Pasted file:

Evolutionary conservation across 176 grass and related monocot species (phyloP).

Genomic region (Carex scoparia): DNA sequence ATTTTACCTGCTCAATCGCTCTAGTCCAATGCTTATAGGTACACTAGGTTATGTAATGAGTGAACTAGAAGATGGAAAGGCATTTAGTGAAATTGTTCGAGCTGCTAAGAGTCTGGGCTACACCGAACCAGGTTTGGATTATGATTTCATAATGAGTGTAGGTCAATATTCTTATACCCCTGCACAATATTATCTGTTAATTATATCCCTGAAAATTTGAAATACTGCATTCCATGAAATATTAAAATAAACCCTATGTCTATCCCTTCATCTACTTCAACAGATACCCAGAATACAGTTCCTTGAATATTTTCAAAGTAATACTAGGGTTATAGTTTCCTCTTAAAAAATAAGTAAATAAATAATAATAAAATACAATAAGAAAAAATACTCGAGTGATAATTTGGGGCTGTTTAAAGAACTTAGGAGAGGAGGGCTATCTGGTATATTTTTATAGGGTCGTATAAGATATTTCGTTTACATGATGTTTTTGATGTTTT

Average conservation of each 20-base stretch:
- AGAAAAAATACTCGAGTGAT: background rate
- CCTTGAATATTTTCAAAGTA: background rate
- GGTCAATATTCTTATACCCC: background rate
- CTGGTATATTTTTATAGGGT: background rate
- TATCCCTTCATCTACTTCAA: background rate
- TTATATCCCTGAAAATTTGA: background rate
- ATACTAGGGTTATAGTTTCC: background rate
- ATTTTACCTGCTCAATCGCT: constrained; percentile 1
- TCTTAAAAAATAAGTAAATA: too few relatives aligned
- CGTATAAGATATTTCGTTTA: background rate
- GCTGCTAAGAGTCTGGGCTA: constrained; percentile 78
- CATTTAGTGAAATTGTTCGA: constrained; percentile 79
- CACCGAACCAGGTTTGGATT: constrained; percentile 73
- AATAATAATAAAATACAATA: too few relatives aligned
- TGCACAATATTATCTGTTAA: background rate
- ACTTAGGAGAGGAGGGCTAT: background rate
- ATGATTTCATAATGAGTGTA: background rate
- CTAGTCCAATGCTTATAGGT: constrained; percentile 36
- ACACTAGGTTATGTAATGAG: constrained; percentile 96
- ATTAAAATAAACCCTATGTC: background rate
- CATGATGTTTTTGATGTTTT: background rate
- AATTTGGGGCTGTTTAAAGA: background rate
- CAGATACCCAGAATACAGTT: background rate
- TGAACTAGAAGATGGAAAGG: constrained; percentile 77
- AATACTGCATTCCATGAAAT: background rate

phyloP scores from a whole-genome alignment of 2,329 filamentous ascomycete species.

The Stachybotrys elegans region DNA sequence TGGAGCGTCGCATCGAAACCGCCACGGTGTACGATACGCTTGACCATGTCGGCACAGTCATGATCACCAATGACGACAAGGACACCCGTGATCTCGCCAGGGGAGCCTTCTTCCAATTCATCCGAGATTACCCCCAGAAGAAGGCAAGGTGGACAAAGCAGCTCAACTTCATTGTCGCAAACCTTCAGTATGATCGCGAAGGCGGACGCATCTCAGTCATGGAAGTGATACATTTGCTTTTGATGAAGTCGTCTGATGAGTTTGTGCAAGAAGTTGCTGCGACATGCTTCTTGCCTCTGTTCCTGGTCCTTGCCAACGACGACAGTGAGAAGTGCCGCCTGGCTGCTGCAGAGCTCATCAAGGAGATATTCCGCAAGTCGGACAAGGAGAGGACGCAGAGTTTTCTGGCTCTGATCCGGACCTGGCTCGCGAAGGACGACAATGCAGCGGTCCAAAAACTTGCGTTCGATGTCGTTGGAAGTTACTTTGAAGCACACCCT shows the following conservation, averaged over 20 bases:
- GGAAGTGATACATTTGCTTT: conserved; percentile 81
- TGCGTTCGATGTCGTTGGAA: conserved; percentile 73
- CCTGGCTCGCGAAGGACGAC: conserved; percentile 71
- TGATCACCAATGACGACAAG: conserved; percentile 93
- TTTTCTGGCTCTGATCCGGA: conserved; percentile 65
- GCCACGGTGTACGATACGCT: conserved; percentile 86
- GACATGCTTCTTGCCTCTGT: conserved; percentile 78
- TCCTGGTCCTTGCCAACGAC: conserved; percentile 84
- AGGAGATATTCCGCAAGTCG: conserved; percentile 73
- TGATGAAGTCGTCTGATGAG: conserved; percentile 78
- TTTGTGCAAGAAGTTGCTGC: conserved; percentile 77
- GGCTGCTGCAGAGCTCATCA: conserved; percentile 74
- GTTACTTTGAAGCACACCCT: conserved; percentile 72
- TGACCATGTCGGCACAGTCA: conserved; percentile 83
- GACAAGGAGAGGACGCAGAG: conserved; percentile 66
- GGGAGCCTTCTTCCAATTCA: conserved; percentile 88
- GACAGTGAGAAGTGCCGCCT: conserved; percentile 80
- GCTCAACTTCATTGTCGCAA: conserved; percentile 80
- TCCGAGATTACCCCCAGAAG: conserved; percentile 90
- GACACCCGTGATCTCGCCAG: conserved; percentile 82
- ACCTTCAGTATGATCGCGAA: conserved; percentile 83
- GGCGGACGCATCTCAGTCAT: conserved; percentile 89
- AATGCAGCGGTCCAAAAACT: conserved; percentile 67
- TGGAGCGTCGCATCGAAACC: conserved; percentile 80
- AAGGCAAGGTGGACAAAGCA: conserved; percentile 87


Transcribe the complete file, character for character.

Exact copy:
Evolutionary conservation across 176 grass and related monocot species (phyloP).

Genomic region (Carex scoparia): DNA sequence ATTTTACCTGCTCAATCGCTCTAGTCCAATGCTTATAGGTACACTAGGTTATGTAATGAGTGAACTAGAAGATGGAAAGGCATTTAGTGAAATTGTTCGAGCTGCTAAGAGTCTGGGCTACACCGAACCAGGTTTGGATTATGATTTCATAATGAGTGTAGGTCAATATTCTTATACCCCTGCACAATATTATCTGTTAATTATATCCCTGAAAATTTGAAATACTGCATTCCATGAAATATTAAAATAAACCCTATGTCTATCCCTTCATCTACTTCAACAGATACCCAGAATACAGTTCCTTGAATATTTTCAAAGTAATACTAGGGTTATAGTTTCCTCTTAAAAAATAAGTAAATAAATAATAATAAAATACAATAAGAAAAAATACTCGAGTGATAATTTGGGGCTGTTTAAAGAACTTAGGAGAGGAGGGCTATCTGGTATATTTTTATAGGGTCGTATAAGATATTTCGTTTACATGATGTTTTTGATGTTTT

Average conservation of each 20-base stretch:
- AGAAAAAATACTCGAGTGAT: background rate
- CCTTGAATATTTTCAAAGTA: background rate
- GGTCAATATTCTTATACCCC: background rate
- CTGGTATATTTTTATAGGGT: background rate
- TATCCCTTCATCTACTTCAA: background rate
- TTATATCCCTGAAAATTTGA: background rate
- ATACTAGGGTTATAGTTTCC: background rate
- ATTTTACCTGCTCAATCGCT: constrained; percentile 1
- TCTTAAAAAATAAGTAAATA: too few relatives aligned
- CGTATAAGATATTTCGTTTA: background rate
- GCTGCTAAGAGTCTGGGCTA: constrained; percentile 78
- CATTTAGTGAAATTGTTCGA: constrained; percentile 79
- CACCGAACCAGGTTTGGATT: constrained; percentile 73
- AATAATAATAAAATACAATA: too few relatives aligned
- TGCACAATATTATCTGTTAA: background rate
- ACTTAGGAGAGGAGGGCTAT: background rate
- ATGATTTCATAATGAGTGTA: background rate
- CTAGTCCAATGCTTATAGGT: constrained; percentile 36
- ACACTAGGTTATGTAATGAG: constrained; percentile 96
- ATTAAAATAAACCCTATGTC: background rate
- CATGATGTTTTTGATGTTTT: background rate
- AATTTGGGGCTGTTTAAAGA: background rate
- CAGATACCCAGAATACAGTT: background rate
- TGAACTAGAAGATGGAAAGG: constrained; percentile 77
- AATACTGCATTCCATGAAAT: background rate

phyloP scores from a whole-genome alignment of 2,329 filamentous ascomycete species.

The Stachybotrys elegans region DNA sequence TGGAGCGTCGCATCGAAACCGCCACGGTGTACGATACGCTTGACCATGTCGGCACAGTCATGATCACCAATGACGACAAGGACACCCGTGATCTCGCCAGGGGAGCCTTCTTCCAATTCATCCGAGATTACCCCCAGAAGAAGGCAAGGTGGACAAAGCAGCTCAACTTCATTGTCGCAAACCTTCAGTATGATCGCGAAGGCGGACGCATCTCAGTCATGGAAGTGATACATTTGCTTTTGATGAAGTCGTCTGATGAGTTTGTGCAAGAAGTTGCTGCGACATGCTTCTTGCCTCTGTTCCTGGTCCTTGCCAACGACGACAGTGAGAAGTGCCGCCTGGCTGCTGCAGAGCTCATCAAGGAGATATTCCGCAAGTCGGACAAGGAGAGGACGCAGAGTTTTCTGGCTCTGATCCGGACCTGGCTCGCGAAGGACGACAATGCAGCGGTCCAAAAACTTGCGTTCGATGTCGTTGGAAGTTACTTTGAAGCACACCCT shows the following conservation, averaged over 20 bases:
- GGAAGTGATACATTTGCTTT: conserved; percentile 81
- TGCGTTCGATGTCGTTGGAA: conserved; percentile 73
- CCTGGCTCGCGAAGGACGAC: conserved; percentile 71
- TGATCACCAATGACGACAAG: conserved; percentile 93
- TTTTCTGGCTCTGATCCGGA: conserved; percentile 65
- GCCACGGTGTACGATACGCT: conserved; percentile 86
- GACATGCTTCTTGCCTCTGT: conserved; percentile 78
- TCCTGGTCCTTGCCAACGAC: conserved; percentile 84
- AGGAGATATTCCGCAAGTCG: conserved; percentile 73
- TGATGAAGTCGTCTGATGAG: conserved; percentile 78
- TTTGTGCAAGAAGTTGCTGC: conserved; percentile 77
- GGCTGCTGCAGAGCTCATCA: conserved; percentile 74
- GTTACTTTGAAGCACACCCT: conserved; percentile 72
- TGACCATGTCGGCACAGTCA: conserved; percentile 83
- GACAAGGAGAGGACGCAGAG: conserved; percentile 66
- GGGAGCCTTCTTCCAATTCA: conserved; percentile 88
- GACAGTGAGAAGTGCCGCCT: conserved; percentile 80
- GCTCAACTTCATTGTCGCAA: conserved; percentile 80
- TCCGAGATTACCCCCAGAAG: conserved; percentile 90
- GACACCCGTGATCTCGCCAG: conserved; percentile 82
- ACCTTCAGTATGATCGCGAA: conserved; percentile 83
- GGCGGACGCATCTCAGTCAT: conserved; percentile 89
- AATGCAGCGGTCCAAAAACT: conserved; percentile 67
- TGGAGCGTCGCATCGAAACC: conserved; percentile 80
- AAGGCAAGGTGGACAAAGCA: conserved; percentile 87